The Sandy Hook Unit of Gateway National Recreation Area is a park that attracts more than two million people each year to enjoy its historic sites, natural areas, and recreational amenities. The park is situated on a slender peninsula that protrudes into lower New York Harbor.
Swimming, fishing, picnicking, scuba diving, surfing, windsurfing, and biking are just some of the activities that may be enjoyed at Sandy Hook’s enormous ocean and bay beaches.
The park is a haven for nature enthusiasts with its large network of hiking trails, bike routes, salt marshes, and a breathtaking holly forest, as well as its collection of over 300 different kinds of birds.
After Fort Hancock was decommissioned by the United States Army in 1975, the majority of the 1,665-acre peninsula was transferred to the care of the National Park Service. The Sandy Hook Lighthouse is located within the fort, which was used as an operational military station beginning in 1874 and continuing until 1975.
It was constructed in 1764 with the purpose of preventing shipwrecks, and now it is the oldest lighthouse in the United States that is still in operation. It is also a National Historic Landmark. The protection of New York Harbor was one of the most important functions of the fort.
Throughout the years, a variety of armaments, including huge mortars and artillery, as well as, in later years, Nike Anti-Aircraft Missiles, they’re deployed to provide protection for the broader metropolitan area. These missiles were positioned to ward off the aerial attacks.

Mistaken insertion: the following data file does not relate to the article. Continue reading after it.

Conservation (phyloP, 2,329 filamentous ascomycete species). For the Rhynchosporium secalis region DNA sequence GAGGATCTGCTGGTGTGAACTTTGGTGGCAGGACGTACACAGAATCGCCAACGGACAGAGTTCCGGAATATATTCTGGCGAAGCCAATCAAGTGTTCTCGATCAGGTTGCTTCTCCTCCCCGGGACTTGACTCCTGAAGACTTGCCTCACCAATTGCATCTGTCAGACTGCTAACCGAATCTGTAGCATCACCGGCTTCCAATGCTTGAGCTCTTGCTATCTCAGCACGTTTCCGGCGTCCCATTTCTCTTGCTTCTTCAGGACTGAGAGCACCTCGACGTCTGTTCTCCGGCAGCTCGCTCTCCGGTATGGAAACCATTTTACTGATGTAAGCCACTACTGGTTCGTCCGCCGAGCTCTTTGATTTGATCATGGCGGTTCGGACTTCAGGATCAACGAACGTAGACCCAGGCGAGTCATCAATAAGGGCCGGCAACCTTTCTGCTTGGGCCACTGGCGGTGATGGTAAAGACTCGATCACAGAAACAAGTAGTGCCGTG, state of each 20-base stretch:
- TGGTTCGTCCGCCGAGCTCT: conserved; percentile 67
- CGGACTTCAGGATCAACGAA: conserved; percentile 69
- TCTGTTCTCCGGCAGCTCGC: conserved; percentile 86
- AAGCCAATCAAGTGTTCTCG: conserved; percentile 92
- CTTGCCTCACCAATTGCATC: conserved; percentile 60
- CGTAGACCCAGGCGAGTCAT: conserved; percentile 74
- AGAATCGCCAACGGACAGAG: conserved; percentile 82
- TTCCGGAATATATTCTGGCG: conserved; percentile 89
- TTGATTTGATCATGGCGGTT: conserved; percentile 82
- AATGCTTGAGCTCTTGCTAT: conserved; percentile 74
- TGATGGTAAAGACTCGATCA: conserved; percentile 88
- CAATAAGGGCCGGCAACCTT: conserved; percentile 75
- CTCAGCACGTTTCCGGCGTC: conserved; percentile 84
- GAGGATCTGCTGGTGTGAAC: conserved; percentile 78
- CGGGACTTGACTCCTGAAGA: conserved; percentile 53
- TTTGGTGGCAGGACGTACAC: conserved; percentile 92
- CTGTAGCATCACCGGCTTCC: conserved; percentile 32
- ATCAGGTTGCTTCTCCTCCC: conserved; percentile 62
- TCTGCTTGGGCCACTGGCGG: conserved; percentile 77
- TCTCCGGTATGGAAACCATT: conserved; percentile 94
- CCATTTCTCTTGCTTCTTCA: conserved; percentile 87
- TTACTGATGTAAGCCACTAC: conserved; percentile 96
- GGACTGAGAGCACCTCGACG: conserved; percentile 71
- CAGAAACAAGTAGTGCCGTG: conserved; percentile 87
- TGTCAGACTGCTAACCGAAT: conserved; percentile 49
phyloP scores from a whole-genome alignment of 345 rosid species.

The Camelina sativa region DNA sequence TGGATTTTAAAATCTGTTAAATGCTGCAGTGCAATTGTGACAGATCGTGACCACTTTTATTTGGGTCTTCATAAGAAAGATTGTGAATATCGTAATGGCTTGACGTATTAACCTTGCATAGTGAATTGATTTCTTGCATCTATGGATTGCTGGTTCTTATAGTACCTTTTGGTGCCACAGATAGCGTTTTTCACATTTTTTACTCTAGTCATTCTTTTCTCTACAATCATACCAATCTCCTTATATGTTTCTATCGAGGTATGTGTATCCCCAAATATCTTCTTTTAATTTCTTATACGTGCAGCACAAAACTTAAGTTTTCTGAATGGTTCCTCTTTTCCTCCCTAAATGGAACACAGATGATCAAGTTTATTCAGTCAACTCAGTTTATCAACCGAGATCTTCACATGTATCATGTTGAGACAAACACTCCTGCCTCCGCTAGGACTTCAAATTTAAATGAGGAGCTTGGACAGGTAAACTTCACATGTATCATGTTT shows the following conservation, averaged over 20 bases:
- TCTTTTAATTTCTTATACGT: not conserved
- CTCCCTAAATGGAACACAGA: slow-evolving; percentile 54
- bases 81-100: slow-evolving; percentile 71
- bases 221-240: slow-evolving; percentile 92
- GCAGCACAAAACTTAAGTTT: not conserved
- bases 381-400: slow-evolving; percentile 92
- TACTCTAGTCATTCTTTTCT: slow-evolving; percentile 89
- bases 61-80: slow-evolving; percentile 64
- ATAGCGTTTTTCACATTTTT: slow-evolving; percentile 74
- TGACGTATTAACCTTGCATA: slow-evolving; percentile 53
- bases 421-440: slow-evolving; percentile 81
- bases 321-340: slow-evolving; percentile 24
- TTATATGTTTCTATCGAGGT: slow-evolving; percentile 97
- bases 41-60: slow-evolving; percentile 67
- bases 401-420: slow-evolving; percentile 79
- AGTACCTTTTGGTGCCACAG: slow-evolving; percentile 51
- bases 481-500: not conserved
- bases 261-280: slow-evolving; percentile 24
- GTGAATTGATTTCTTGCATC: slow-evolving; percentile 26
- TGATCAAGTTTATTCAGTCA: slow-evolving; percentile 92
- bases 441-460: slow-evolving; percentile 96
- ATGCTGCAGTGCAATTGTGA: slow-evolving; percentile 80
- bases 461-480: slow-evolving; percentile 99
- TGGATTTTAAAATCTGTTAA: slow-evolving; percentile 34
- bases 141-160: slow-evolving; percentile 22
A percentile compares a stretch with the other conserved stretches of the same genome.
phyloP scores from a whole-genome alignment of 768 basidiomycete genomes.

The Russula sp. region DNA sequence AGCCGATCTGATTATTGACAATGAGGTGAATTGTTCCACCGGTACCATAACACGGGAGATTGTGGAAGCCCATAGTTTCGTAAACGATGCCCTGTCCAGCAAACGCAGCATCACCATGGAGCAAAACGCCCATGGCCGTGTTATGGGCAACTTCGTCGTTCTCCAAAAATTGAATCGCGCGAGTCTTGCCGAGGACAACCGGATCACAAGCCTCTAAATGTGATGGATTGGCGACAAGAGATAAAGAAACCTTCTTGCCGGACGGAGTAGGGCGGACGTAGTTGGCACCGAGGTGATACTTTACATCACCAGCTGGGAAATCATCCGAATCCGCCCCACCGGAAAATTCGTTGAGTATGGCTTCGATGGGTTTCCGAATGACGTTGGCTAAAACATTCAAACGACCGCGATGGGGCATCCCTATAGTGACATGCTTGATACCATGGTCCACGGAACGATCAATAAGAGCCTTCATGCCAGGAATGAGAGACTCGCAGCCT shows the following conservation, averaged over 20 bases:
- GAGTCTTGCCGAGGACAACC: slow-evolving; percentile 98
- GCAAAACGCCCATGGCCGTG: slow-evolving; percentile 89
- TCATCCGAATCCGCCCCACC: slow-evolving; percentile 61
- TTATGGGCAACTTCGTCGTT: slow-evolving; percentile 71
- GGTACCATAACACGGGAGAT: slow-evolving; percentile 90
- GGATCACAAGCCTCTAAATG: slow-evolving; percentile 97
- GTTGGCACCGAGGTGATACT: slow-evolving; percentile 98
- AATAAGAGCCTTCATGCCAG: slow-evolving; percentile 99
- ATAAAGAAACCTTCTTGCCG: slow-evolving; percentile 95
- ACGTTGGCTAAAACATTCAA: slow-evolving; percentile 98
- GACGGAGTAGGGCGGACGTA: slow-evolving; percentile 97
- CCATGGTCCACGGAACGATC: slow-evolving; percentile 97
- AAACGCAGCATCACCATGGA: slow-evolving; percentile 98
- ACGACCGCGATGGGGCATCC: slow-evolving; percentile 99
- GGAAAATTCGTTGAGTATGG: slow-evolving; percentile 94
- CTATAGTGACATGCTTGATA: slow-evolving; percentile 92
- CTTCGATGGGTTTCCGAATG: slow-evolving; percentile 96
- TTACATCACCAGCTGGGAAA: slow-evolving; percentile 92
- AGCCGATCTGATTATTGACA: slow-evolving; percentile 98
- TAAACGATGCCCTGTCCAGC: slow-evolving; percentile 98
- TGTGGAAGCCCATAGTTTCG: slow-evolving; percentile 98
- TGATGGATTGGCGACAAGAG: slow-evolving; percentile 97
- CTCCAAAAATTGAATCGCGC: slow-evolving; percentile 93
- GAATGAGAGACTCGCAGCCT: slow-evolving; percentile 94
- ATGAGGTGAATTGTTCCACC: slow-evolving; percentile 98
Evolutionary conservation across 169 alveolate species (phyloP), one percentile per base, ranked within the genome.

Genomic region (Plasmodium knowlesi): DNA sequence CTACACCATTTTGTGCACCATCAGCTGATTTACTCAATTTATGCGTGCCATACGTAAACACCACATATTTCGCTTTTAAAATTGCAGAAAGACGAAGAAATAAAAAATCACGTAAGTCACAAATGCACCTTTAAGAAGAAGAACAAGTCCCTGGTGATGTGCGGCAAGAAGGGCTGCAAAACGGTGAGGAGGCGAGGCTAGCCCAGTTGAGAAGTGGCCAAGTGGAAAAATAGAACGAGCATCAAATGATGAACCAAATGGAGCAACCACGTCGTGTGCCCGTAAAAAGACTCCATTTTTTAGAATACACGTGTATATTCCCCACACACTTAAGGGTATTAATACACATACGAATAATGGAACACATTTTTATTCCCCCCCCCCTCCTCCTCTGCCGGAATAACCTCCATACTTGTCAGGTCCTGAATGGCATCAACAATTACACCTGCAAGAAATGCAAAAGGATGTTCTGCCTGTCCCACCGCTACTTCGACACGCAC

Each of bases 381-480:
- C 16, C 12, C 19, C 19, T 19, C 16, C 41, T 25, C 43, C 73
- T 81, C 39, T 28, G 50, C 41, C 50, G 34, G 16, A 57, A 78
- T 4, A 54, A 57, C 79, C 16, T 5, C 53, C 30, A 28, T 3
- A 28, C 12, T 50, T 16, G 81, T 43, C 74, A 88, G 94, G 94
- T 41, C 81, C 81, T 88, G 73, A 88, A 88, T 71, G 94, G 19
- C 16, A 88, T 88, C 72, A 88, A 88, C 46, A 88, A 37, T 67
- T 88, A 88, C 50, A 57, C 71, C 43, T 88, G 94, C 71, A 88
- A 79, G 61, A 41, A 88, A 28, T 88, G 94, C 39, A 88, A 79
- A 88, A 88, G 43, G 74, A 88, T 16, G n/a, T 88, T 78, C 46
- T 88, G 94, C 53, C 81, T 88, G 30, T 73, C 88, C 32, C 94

In addition, the United States Army used Sandy Hook between the years 1874 and 1919 as its first testing area for various types of weaponry and munitions.
The beaches on the Atlantic side of Sandy Hook—North Beach, Gunnison Beach, and the Southern Beaches, A, B, C, D, and E—have parking lots, lifeguards, bathrooms, and seasonal food stands. Every year after March 15, they don’t let pets on the beaches. Gunnison Beach is a place where people can sunbathe without clothes or with only some clothes on.  On the other hand, the western shore has a lot of sand, trails, and a paved path, but there are no lifeguards or rest rooms there. People like to ride bikes and kite surf on these stretches, and dogs on leashes are allowed.
Don’t miss: During the summer, there will be mobile food vendors selling a variety of delicacies to the patrons that attend.
Insider secret: Get ready to explore Sandy Hook’s five-mile Multi-Use Pathway, a 12-foot-wide roadway that is far more picturesque than its name would lead one to believe it would be. Grab your bike, rollerblades, or running shoes, and get ready to go.
The well-kept and easy-to-navigate route begins at the entrance to the park and travels through a holly forest as well as through the salt marsh that borders the coastline. Along the way, it passes by a number of historic monuments, including the two Nike missile sites.
There are lots of things to do in Sandy Hook.
You may walk among some ruins, bird-watch, see the Sandy Hook Lighthouse, or learn the history of Fort Hancock. Kayaking, kite surfing, and bike rental establishments are spread around the park. Beach B provides everything from a relaxed day at the beach to an action-packed day. View more articles.